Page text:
Spectre and Meltdown Malware: What You Need to Know

Posted by Instor on Feb 21, 2018 9:00:00 AM

Information security, data breaches, ransomware, malware, viruses, trojans, zero-day, side channel attacks, back doors, and many others are becoming almost the daily norm.  Various cyber attacks and statistics are published daily in many international headlines with many victims who are never aware that they’ve been hacked – it’s costly for all organizations. Not to be forgotten and just as susceptible, attacks are occurring more frequently on energy sectors and power grids, Supervisory Control and Data Acquisition (SCADA), Internet of Things (IoT), Industrial control system (ICS), trans-oceanic cables, and other infrastructure.



Image: Pixabay


How to Keep an Eye Out for Vulnerabilities

We have been at cyber war and attacks are only increasing in frequency and sophistication – want proof? There are many reports that attempt to capture statistics but the truth is no one really knows the extent of the attacks until many months after the event and then there are staggering costs associated with prevention and recovery.

Since New Years, the latest and most severe threats are Meltdown and Spectre  – vulnerabilities (“vulns”) which lead to accessing passwords and sensitive data. How serious a threat are they? Who is affected? How can a system be protected? What do IT managers and data center operators need to know about this new threat? Just to be clear, these vulns have not been exploited but they leave a gaping security hole in many products built over the past two decades.

The National Cybersecurity and Communications Integration Center (NCCIC) initially discovered Spectre and Meltdown malware in early January 2018. These vulns include three variants that can infect mobile devices, computers, and the cloud and more importantly almost all computer chips manufactured within the past 20 years. The three fundamental variants listed in the Common Vulnerability and Exposure (CVE) library include:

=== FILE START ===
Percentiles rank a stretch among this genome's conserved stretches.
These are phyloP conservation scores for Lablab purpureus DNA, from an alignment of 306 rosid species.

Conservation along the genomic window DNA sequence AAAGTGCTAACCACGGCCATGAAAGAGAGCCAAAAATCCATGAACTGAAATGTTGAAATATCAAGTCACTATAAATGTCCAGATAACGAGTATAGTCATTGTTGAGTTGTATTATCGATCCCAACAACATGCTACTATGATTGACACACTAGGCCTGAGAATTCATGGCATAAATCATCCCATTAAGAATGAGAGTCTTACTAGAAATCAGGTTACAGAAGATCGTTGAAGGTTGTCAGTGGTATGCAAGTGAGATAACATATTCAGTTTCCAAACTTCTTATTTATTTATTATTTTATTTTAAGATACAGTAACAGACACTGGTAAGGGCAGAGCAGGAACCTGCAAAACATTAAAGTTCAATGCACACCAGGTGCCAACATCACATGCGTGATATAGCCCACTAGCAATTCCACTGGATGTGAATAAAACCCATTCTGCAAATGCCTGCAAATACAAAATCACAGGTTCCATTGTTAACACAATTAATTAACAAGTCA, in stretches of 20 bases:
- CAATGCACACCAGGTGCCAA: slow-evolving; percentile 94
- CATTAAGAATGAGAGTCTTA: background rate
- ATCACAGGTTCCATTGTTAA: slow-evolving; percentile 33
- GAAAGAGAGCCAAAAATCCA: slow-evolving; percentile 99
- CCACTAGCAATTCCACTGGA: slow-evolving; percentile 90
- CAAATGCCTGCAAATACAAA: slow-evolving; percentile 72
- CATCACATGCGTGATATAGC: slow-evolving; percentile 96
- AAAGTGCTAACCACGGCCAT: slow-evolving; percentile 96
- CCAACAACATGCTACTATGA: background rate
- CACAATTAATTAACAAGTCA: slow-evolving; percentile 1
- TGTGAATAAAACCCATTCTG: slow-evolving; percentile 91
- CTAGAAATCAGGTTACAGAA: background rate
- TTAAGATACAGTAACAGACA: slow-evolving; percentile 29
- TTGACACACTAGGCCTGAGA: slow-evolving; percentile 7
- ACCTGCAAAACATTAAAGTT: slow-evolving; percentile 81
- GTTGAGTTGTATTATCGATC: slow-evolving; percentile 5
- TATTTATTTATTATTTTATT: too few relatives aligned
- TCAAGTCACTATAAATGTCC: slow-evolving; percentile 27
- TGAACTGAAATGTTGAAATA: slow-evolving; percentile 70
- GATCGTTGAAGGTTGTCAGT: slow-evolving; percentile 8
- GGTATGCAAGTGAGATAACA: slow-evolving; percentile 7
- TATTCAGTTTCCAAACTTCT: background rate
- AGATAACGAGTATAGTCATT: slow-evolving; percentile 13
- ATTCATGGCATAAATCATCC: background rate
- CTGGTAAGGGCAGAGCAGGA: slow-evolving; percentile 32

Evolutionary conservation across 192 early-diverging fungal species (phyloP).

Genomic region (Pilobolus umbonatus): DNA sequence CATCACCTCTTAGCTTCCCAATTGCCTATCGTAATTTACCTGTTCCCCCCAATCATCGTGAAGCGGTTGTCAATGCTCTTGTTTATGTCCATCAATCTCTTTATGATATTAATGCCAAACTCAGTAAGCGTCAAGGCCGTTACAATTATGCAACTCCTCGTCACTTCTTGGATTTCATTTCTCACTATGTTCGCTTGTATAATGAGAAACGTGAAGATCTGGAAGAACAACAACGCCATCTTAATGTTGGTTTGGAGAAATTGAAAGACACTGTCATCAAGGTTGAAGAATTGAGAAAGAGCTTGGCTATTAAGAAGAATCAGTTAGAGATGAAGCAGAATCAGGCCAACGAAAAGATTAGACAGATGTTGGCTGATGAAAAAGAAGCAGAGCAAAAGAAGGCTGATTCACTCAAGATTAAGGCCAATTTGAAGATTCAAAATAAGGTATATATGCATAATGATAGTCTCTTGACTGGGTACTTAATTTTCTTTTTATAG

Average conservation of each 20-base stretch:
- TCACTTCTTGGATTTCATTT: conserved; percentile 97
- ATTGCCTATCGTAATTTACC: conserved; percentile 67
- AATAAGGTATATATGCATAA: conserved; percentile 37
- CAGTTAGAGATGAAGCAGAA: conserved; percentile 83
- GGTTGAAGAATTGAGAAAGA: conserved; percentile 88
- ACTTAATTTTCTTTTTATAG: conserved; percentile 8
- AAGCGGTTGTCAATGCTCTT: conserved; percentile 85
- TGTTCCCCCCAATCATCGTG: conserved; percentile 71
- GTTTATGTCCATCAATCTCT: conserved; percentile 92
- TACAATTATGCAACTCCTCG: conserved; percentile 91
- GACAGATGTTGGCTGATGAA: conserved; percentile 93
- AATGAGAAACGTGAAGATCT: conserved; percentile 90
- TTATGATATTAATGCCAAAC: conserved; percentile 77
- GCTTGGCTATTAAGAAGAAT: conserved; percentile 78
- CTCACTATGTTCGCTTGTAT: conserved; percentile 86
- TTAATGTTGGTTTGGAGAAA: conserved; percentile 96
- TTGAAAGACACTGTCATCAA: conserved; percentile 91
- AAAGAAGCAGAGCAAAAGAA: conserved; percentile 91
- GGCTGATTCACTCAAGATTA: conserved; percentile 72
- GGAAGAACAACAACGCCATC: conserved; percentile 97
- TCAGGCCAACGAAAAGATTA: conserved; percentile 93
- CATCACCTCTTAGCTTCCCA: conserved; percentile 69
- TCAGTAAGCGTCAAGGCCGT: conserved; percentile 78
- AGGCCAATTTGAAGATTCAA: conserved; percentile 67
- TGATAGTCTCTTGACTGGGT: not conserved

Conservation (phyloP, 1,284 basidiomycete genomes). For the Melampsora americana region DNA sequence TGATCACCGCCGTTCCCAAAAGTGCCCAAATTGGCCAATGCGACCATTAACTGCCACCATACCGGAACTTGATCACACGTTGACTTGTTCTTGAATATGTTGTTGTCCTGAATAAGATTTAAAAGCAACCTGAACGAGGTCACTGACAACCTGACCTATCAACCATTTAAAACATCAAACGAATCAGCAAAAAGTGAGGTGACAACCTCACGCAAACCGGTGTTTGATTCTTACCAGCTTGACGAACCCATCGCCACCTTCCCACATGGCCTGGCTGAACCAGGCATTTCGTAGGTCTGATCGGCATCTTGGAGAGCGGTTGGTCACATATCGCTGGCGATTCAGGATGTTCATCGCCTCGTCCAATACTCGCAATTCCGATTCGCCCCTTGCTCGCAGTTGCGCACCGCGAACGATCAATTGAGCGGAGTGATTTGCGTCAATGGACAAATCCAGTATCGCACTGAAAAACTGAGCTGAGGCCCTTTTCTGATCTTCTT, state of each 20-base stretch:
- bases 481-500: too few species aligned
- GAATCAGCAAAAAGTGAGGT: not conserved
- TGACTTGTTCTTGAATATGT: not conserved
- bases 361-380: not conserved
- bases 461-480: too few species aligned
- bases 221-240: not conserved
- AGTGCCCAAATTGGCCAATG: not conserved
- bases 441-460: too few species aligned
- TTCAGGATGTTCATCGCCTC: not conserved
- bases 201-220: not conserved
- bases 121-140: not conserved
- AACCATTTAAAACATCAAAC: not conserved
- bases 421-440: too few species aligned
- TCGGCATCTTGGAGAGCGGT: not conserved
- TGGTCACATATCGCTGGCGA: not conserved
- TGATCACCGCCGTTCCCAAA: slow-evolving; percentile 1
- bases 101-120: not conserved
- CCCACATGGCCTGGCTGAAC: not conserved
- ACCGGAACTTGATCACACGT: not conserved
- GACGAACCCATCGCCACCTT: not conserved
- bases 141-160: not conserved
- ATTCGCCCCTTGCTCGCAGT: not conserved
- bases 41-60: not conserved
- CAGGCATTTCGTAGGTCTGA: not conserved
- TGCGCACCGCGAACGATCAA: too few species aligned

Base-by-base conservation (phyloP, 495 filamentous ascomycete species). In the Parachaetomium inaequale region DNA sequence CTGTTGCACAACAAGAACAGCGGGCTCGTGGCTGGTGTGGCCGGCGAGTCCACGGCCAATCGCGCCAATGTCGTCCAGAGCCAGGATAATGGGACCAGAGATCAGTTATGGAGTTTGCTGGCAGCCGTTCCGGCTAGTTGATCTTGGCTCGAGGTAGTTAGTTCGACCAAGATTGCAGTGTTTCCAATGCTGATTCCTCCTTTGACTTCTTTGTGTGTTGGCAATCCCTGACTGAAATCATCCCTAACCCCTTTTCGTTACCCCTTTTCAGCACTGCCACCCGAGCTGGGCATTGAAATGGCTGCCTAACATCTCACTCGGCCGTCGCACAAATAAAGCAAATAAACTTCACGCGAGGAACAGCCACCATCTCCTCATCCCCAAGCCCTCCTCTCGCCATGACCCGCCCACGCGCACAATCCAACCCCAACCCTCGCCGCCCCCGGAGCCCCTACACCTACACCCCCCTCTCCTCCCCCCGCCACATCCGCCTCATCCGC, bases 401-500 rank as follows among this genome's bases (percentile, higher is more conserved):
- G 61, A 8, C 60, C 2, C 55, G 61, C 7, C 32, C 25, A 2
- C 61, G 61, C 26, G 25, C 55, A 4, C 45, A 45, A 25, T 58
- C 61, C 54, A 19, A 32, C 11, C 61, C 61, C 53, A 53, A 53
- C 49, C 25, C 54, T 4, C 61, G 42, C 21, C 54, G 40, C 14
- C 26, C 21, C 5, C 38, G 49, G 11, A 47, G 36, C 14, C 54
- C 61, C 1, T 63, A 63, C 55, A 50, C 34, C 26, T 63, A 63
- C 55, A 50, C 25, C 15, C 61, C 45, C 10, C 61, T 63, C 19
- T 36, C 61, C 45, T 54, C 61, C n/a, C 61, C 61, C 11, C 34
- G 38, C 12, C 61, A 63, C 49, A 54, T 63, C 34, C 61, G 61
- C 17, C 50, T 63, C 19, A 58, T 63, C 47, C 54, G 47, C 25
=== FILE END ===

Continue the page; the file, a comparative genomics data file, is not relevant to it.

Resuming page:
The two primary techniques to exploit these vulns are through caching and speculative execution. The vulns are known to affect Intel and AMD CPU processors including ARM by leaking information out of misspeculated execution, virtual memory reads and across security boundaries also known as side channel to read privileged data. Before taking a deep dive, it helps to understand some terminology.

  • Cache data – this is the data which is resident in the main memory exclusive of the CPU.
  • Speculative execution – every CPU thread uses a pipelining engine to execute instruction code out of order due to caching. For every cache miss, there is a cumulative and increasing delay time associated with program execution. As a result, the CPU will execute in advance and out of order while awaiting memory to load.
  • Virtual memory – an abstract layer between physical memory devices and memory addresses – many apps require more memory so this facilitates the use and reuse of real memory storage.
  • Kernel Page Table Isolation (KPTI) – a relatively new feature that involves the system core which uses all available hardware unlike user-based security apps such as virtual memory. The kernel uses page tables to control mapping between virtual and physical addresses.
  • Bounds Check Bypass – uses existing code with privileged access and thereby permitting speculative execute memory operations which affects operating systems (OS) and virtual machine managers (VMM).
  • Branch Target Injection – properties of the CPU branch prediction features are supplanted using malicious software code which can infect firmware, OSes, and VMMs.

These vulns were first identified by various industry experts from the University of Adelaide, Graz University of Tech, University of MD, University of PA, and Google Project Zero. Of particular interest are the cloud providers which rely on Intel CPUs for virtualization and those without virtualization – including use of containers with shared kernels (e.g., Docker, OpenVZ, LCX, etc.).

There has been some confusion as to how to mitigate these vulns with some sources citing where to obtain “patches” and other sources stating not to patch until all testing and validation have been completed – in the mean time we wait or attempt to triage but beware of the fake sites.

It’s prudent to check with the vendors for remedies and a way forward from this cloud of confusion. In the mean time, you can monitor how the cyber war is going until these vulns finally get resolved:

Topics: Management